Experimental Brain Research

, Volume 135, Issue 1, pp 12–21 | Cite as

Visual and non-visual cues in the perception of linear self motion

  • Laurence R. Harris
  • Michael Jenkin
  • Daniel C. Zikovitz
Research Article

Abstract.

Surprisingly little is known of the perceptual consequences of visual or vestibular stimulation in updating our perceived position in space as we move around. We assessed the roles of visual and vestibular cues in determining the perceived distance of passive, linear self motion. Subjects were given cues to constant-acceleration motion: either optic flow presented in a virtual reality display, physical motion in the dark or combinations of visual and physical motions. Subjects indicated when they perceived they had traversed a distance that had been previously given to them either visually or physically. The perceived distance of motion evoked by optic flow was accurate relative to a previously presented visual target but was perceptually equivalent to about half the physical motion. The perceived distance of physical motion in the dark was accurate relative to a previously presented physical motion but was perceptually equivalent to a much longer visually presented distance. The perceived distance of self motion when both visual and physical cues were present was more closely perceptually equivalent to the physical motion experienced rather than the simultaneous visual motion, even when the target was presented visually. We discuss this dominance of the physical cues in determining the perceived distance of self motion in terms of capture by non-visual cues. These findings are related to emerging studies that show the importance of vestibular input to neural mechanisms that process self motion.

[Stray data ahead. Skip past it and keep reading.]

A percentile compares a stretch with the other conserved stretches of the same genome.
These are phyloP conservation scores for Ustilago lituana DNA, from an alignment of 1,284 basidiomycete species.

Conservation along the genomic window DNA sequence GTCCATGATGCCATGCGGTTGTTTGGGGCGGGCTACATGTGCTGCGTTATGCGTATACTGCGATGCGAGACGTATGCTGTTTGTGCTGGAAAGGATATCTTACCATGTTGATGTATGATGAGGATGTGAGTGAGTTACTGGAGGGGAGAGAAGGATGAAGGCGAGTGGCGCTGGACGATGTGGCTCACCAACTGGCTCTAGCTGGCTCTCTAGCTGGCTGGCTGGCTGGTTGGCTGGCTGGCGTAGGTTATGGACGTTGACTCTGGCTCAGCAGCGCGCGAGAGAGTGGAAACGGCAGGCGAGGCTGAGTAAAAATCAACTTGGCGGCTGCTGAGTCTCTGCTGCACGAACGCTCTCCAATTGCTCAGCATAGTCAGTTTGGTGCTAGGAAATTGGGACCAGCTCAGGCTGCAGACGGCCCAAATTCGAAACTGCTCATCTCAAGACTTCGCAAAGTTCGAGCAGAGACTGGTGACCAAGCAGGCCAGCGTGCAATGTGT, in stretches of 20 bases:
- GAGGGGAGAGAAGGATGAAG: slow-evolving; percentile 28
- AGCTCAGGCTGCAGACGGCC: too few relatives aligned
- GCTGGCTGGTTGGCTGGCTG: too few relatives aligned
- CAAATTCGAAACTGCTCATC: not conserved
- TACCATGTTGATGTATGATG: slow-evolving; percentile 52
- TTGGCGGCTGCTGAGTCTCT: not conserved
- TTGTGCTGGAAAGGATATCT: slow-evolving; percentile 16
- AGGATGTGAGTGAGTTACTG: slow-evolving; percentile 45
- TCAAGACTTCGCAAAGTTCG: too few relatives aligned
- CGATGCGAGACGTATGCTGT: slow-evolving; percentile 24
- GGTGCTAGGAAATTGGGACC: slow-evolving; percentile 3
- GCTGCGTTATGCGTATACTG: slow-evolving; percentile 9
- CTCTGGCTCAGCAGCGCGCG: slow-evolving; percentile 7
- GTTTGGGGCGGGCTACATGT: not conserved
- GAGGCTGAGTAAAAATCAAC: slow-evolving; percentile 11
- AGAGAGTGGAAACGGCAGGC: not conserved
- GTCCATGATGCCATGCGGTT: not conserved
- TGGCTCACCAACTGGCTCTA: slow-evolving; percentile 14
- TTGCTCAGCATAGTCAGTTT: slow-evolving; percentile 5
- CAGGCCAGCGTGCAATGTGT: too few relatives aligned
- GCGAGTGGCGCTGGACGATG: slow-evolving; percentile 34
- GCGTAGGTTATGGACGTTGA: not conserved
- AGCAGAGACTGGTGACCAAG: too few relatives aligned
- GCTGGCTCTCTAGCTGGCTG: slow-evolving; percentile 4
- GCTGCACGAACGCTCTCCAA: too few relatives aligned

Self motion Linear vection Vestibular Otoliths Optic flow Cross-modal perception Perceptual equivalence 

Preview

Unable to display preview. Download preview PDF.

Unable to display preview. Download preview PDF.

Copyright information

© Springer-Verlag 2000

Authors and Affiliations

  • Laurence R. Harris
    • 1
  • Michael Jenkin
    • 2
  • Daniel C. Zikovitz
    • 3
  1. 1.Department of Psychology, York University, Toronto, Ontario, M3J 1P3, Canada
  2. 2.Department of Computer Science, York University, Toronto, Canada
  3. 3.Centre for Vision Research at York University and Department of Biology, York University, Toronto, Canada

Personalised recommendations